Body Weight

        Recommended protein range

        120 pounds

        54-92 gm

        140 pounds

        63-108 gm

        160 pounds

        72-124 gm

        180 pounds

        81-138 gm

        200 pounds

        90-154 gm

        What are the new recommendations with timing of protein intakes?

        It has also been found that our body can only utilize the protein we eat to build muscle for about 3 hours following a meal.  Also, when we are not in the muscle building phase because we just consumed protein, our body is actively breaking down muscle.

        Therefore, it is recommended to spread protein intakes out fairly evenly throughout the day.  Additionally, consuming about 30 grams of protein per meal may be optimal to maintain healthy muscles and bones.  So, if someone consumes 90 grams of protein per day, they are going to build/maintain more muscle if they have 30 grams at breakfast, 30 gm at lunch and 30 grams at dinner than if they consumed most of the protein at the evening meal, which is the typical consumption pattern of Americans.  In fact, most Americans consume 10% of their protein at breakfast, 20% at lunch and 60% at dinner (with the remainder at snacks).  This is not ideal for maintaining lean mass or bone health.

        So, Does it Matter Where the Protein Comes From?

        All protein sources are made up of amino acids, one of which is Leucine.  New research has found that Leucine is an important amino acid which is needed to build muscle.  All high quality protein sources do contain Leucine, but animal products, like dairy, eggs, beef chicken pork and fish contain more Leucine than vegetarian sources such as beans, legumes, nuts, soy products, lentils, asparagus, peas, etc.  Therefore, vegetarians and vegans may need to pay extra special attention to protein intakes to ensure they are getting adequate protein and leucine.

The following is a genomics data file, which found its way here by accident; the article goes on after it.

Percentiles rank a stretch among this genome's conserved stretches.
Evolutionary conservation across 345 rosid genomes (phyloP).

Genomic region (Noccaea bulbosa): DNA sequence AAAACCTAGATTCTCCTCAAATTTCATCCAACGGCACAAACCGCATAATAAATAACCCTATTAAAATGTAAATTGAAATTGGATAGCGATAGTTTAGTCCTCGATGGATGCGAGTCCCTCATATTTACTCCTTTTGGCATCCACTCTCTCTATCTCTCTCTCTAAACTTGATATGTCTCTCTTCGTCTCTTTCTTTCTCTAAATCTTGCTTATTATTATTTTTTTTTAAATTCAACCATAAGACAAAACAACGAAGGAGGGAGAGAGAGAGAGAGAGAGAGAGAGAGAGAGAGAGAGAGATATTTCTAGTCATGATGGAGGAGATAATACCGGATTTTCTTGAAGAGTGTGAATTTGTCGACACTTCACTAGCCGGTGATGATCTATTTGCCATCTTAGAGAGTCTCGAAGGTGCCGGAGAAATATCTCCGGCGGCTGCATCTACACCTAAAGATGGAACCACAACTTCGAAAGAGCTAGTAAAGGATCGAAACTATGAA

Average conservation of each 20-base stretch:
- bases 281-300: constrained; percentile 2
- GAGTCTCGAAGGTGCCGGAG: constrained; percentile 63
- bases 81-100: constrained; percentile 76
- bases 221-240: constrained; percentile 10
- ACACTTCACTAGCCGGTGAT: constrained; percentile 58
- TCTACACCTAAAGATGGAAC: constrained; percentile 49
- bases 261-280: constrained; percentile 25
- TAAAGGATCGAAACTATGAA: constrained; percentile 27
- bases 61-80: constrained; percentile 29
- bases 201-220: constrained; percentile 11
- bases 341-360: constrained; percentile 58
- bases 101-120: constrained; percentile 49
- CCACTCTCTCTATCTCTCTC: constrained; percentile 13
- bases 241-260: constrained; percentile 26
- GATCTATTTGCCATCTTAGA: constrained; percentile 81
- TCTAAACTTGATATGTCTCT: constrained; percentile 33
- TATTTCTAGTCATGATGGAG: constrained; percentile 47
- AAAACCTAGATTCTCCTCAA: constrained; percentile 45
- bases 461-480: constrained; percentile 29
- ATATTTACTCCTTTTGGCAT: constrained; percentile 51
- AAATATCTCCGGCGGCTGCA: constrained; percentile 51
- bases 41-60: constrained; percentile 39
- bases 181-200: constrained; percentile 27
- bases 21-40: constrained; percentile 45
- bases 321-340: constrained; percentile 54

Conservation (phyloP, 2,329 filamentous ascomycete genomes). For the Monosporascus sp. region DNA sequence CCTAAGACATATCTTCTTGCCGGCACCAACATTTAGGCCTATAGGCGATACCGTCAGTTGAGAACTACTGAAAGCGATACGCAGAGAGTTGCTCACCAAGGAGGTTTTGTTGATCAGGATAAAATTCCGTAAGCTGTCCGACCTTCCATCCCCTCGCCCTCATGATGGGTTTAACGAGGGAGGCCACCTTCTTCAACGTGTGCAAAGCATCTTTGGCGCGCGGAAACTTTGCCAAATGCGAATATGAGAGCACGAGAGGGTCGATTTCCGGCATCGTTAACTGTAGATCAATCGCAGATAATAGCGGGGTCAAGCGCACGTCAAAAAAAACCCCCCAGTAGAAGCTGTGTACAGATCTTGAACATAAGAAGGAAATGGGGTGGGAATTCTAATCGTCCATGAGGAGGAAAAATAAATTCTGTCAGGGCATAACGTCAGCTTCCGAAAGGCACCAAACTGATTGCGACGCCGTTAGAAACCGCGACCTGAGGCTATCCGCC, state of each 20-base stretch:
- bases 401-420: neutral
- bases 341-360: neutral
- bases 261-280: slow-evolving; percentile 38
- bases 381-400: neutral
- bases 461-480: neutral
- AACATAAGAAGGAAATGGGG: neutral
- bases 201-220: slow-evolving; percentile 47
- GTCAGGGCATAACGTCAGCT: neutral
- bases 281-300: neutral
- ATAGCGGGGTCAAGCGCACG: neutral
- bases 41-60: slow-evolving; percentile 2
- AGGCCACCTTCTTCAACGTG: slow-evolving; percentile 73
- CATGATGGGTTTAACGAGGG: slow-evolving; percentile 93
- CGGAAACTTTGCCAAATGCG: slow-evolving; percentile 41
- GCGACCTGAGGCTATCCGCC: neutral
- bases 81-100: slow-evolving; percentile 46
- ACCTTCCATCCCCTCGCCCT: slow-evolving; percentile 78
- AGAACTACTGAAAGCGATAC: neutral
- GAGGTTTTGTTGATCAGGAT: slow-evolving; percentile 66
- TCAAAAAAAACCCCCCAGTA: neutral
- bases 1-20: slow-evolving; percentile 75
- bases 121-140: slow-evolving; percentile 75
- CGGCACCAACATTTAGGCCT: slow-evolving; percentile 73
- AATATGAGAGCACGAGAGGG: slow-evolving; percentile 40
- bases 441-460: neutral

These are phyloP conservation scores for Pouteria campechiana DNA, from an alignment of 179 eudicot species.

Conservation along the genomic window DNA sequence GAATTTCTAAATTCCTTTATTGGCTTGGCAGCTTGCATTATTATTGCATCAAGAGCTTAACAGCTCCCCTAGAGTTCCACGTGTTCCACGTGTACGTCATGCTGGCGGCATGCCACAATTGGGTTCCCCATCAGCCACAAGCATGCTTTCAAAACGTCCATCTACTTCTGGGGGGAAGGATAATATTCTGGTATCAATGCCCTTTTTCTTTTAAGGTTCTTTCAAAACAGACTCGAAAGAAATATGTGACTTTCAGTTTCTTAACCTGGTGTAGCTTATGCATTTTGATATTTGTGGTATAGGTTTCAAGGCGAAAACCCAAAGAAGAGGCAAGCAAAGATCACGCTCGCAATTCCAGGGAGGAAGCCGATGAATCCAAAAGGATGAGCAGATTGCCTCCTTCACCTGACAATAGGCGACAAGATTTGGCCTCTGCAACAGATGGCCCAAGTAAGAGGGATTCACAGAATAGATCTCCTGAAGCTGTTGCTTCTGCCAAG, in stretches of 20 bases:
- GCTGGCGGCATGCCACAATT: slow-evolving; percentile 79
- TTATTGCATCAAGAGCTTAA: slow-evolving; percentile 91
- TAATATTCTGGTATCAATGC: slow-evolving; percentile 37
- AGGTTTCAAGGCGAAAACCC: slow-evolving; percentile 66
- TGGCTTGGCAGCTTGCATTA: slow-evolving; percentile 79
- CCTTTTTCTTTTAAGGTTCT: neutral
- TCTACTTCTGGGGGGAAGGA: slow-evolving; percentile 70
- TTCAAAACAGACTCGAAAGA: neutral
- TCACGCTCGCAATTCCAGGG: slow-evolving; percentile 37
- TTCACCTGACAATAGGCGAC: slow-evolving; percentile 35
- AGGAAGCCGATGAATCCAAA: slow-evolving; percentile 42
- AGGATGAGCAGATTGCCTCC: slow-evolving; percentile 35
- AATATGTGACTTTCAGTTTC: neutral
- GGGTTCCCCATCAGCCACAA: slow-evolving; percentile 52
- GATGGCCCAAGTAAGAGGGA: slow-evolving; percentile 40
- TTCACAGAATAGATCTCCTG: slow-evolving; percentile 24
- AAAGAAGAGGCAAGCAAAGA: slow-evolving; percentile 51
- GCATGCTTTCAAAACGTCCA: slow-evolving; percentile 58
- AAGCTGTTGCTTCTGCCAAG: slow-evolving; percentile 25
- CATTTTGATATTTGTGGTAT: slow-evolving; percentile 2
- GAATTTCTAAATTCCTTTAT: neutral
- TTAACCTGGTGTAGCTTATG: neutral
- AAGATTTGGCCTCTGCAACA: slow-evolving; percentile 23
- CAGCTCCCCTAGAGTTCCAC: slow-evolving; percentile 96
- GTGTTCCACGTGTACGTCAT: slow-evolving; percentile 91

In summary, the latest research gives evidence that protein intakes for good health may be slightly higher than previously thought.  Also, it would be smart to eat at least three meals a day and aim to have a good protein source at every meal.  The following is a chart that lists the protein content of some common high protein foods to get you started.

        Type of Food Protein (grams per serving) What is a serving?
        Meat (beef, poultry, pork, fish) 21 gm 3 oz (size of a deck of cards)
        Egg 6gm 1 egg
        Milk and Yogurt 8gm 8 oz Milk, 8 oz Yogurt
        Cheese 7gm 1 oz (1 standard slice)
        Beans 8gm ½ Cup
        Nuts 2-10gm 1 oz
        Seeds 5gm 1 oz

        Frequently, people ask me “how much exercise and what type of exercise should I be doing?”  While the answer varies depending on individual goals (weight loss, muscle gain, general health, etc.), the American College of Sports Medicine (ACSM) does provide some guidelines to follow.     In July, ACSM just released new recommendations.

        The recommendations for cardiovascular exercise and resistance training are similar, but they do add in some recommendations on flexibility exercises (stretching) and nueromotor exercises (balance and coordination) to help improve “functional fitness”.  To view a chart with a good summary of the recommendations, click here.

        Want to live longer?  Here’s an interesting fact about exercise.  A research study followed over 9,750 men over the course of 5 years.  A maximal exercise test was done in the beginning and at the end of the study to determine fitness levels; the findings show a strong correlation between fitness levels and mortality rates.  Here is what the results showed: